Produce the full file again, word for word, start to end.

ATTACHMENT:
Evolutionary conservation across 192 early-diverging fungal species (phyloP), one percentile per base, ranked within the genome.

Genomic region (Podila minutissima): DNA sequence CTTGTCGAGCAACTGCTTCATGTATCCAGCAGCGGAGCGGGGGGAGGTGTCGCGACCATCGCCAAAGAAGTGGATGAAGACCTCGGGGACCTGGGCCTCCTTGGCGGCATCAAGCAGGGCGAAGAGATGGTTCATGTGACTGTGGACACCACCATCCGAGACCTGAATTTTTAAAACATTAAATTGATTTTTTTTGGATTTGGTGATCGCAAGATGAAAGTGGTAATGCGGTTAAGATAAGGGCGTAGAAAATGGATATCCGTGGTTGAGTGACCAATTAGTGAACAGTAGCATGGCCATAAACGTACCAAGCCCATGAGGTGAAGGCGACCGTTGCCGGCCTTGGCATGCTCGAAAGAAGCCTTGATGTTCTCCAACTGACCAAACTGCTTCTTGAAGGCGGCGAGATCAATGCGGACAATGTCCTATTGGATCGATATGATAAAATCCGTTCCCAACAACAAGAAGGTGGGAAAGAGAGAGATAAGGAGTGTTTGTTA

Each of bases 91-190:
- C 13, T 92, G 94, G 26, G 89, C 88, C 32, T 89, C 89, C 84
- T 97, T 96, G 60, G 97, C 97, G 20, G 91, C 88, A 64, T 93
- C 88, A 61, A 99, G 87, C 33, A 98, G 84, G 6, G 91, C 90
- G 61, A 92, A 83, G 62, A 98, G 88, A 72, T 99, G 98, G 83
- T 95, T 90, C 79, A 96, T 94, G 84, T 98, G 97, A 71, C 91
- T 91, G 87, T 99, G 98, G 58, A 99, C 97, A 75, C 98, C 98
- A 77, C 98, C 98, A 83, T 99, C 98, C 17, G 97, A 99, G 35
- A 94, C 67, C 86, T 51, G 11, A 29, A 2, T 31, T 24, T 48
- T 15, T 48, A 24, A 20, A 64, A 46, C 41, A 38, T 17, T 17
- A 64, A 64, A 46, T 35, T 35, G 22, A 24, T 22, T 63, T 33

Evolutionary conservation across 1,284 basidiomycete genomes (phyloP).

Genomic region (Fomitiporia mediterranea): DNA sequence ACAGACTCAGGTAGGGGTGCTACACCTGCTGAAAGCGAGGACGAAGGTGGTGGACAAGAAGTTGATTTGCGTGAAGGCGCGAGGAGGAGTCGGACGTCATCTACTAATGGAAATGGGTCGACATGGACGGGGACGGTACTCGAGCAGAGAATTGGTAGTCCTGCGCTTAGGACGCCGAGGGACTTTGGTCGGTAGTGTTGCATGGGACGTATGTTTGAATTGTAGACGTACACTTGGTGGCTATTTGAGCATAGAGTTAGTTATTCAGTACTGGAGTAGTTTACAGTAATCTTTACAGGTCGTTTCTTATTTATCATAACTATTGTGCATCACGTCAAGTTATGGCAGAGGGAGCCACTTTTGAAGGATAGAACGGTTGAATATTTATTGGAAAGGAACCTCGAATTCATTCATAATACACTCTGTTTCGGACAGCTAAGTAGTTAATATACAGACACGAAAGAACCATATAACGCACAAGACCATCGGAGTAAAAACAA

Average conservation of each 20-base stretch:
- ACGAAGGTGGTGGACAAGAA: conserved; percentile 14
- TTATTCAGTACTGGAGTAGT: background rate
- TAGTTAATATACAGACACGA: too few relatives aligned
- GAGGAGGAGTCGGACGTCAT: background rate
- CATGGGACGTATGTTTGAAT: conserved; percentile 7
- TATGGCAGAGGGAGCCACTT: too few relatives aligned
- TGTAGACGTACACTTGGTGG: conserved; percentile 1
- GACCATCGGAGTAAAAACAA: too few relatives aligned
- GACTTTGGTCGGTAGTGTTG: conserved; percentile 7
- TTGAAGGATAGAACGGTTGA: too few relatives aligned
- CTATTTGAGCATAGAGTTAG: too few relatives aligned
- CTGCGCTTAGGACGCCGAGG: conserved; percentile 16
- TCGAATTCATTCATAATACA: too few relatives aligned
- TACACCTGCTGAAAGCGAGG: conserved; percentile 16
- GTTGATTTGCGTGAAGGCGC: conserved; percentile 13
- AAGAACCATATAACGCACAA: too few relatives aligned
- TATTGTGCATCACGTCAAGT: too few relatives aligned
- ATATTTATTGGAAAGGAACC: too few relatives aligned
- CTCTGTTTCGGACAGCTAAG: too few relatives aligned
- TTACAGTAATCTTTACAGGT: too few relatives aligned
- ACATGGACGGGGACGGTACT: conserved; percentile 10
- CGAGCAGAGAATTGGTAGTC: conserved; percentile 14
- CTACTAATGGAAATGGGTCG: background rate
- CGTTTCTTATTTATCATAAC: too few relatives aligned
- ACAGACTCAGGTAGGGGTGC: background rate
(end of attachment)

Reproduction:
Evolutionary conservation across 192 early-diverging fungal species (phyloP), one percentile per base, ranked within the genome.

Genomic region (Podila minutissima): DNA sequence CTTGTCGAGCAACTGCTTCATGTATCCAGCAGCGGAGCGGGGGGAGGTGTCGCGACCATCGCCAAAGAAGTGGATGAAGACCTCGGGGACCTGGGCCTCCTTGGCGGCATCAAGCAGGGCGAAGAGATGGTTCATGTGACTGTGGACACCACCATCCGAGACCTGAATTTTTAAAACATTAAATTGATTTTTTTTGGATTTGGTGATCGCAAGATGAAAGTGGTAATGCGGTTAAGATAAGGGCGTAGAAAATGGATATCCGTGGTTGAGTGACCAATTAGTGAACAGTAGCATGGCCATAAACGTACCAAGCCCATGAGGTGAAGGCGACCGTTGCCGGCCTTGGCATGCTCGAAAGAAGCCTTGATGTTCTCCAACTGACCAAACTGCTTCTTGAAGGCGGCGAGATCAATGCGGACAATGTCCTATTGGATCGATATGATAAAATCCGTTCCCAACAACAAGAAGGTGGGAAAGAGAGAGATAAGGAGTGTTTGTTA

Each of bases 91-190:
- C 13, T 92, G 94, G 26, G 89, C 88, C 32, T 89, C 89, C 84
- T 97, T 96, G 60, G 97, C 97, G 20, G 91, C 88, A 64, T 93
- C 88, A 61, A 99, G 87, C 33, A 98, G 84, G 6, G 91, C 90
- G 61, A 92, A 83, G 62, A 98, G 88, A 72, T 99, G 98, G 83
- T 95, T 90, C 79, A 96, T 94, G 84, T 98, G 97, A 71, C 91
- T 91, G 87, T 99, G 98, G 58, A 99, C 97, A 75, C 98, C 98
- A 77, C 98, C 98, A 83, T 99, C 98, C 17, G 97, A 99, G 35
- A 94, C 67, C 86, T 51, G 11, A 29, A 2, T 31, T 24, T 48
- T 15, T 48, A 24, A 20, A 64, A 46, C 41, A 38, T 17, T 17
- A 64, A 64, A 46, T 35, T 35, G 22, A 24, T 22, T 63, T 33

Evolutionary conservation across 1,284 basidiomycete genomes (phyloP).

Genomic region (Fomitiporia mediterranea): DNA sequence ACAGACTCAGGTAGGGGTGCTACACCTGCTGAAAGCGAGGACGAAGGTGGTGGACAAGAAGTTGATTTGCGTGAAGGCGCGAGGAGGAGTCGGACGTCATCTACTAATGGAAATGGGTCGACATGGACGGGGACGGTACTCGAGCAGAGAATTGGTAGTCCTGCGCTTAGGACGCCGAGGGACTTTGGTCGGTAGTGTTGCATGGGACGTATGTTTGAATTGTAGACGTACACTTGGTGGCTATTTGAGCATAGAGTTAGTTATTCAGTACTGGAGTAGTTTACAGTAATCTTTACAGGTCGTTTCTTATTTATCATAACTATTGTGCATCACGTCAAGTTATGGCAGAGGGAGCCACTTTTGAAGGATAGAACGGTTGAATATTTATTGGAAAGGAACCTCGAATTCATTCATAATACACTCTGTTTCGGACAGCTAAGTAGTTAATATACAGACACGAAAGAACCATATAACGCACAAGACCATCGGAGTAAAAACAA

Average conservation of each 20-base stretch:
- ACGAAGGTGGTGGACAAGAA: conserved; percentile 14
- TTATTCAGTACTGGAGTAGT: background rate
- TAGTTAATATACAGACACGA: too few relatives aligned
- GAGGAGGAGTCGGACGTCAT: background rate
- CATGGGACGTATGTTTGAAT: conserved; percentile 7
- TATGGCAGAGGGAGCCACTT: too few relatives aligned
- TGTAGACGTACACTTGGTGG: conserved; percentile 1
- GACCATCGGAGTAAAAACAA: too few relatives aligned
- GACTTTGGTCGGTAGTGTTG: conserved; percentile 7
- TTGAAGGATAGAACGGTTGA: too few relatives aligned
- CTATTTGAGCATAGAGTTAG: too few relatives aligned
- CTGCGCTTAGGACGCCGAGG: conserved; percentile 16
- TCGAATTCATTCATAATACA: too few relatives aligned
- TACACCTGCTGAAAGCGAGG: conserved; percentile 16
- GTTGATTTGCGTGAAGGCGC: conserved; percentile 13
- AAGAACCATATAACGCACAA: too few relatives aligned
- TATTGTGCATCACGTCAAGT: too few relatives aligned
- ATATTTATTGGAAAGGAACC: too few relatives aligned
- CTCTGTTTCGGACAGCTAAG: too few relatives aligned
- TTACAGTAATCTTTACAGGT: too few relatives aligned
- ACATGGACGGGGACGGTACT: conserved; percentile 10
- CGAGCAGAGAATTGGTAGTC: conserved; percentile 14
- CTACTAATGGAAATGGGTCG: background rate
- CGTTTCTTATTTATCATAAC: too few relatives aligned
- ACAGACTCAGGTAGGGGTGC: background rate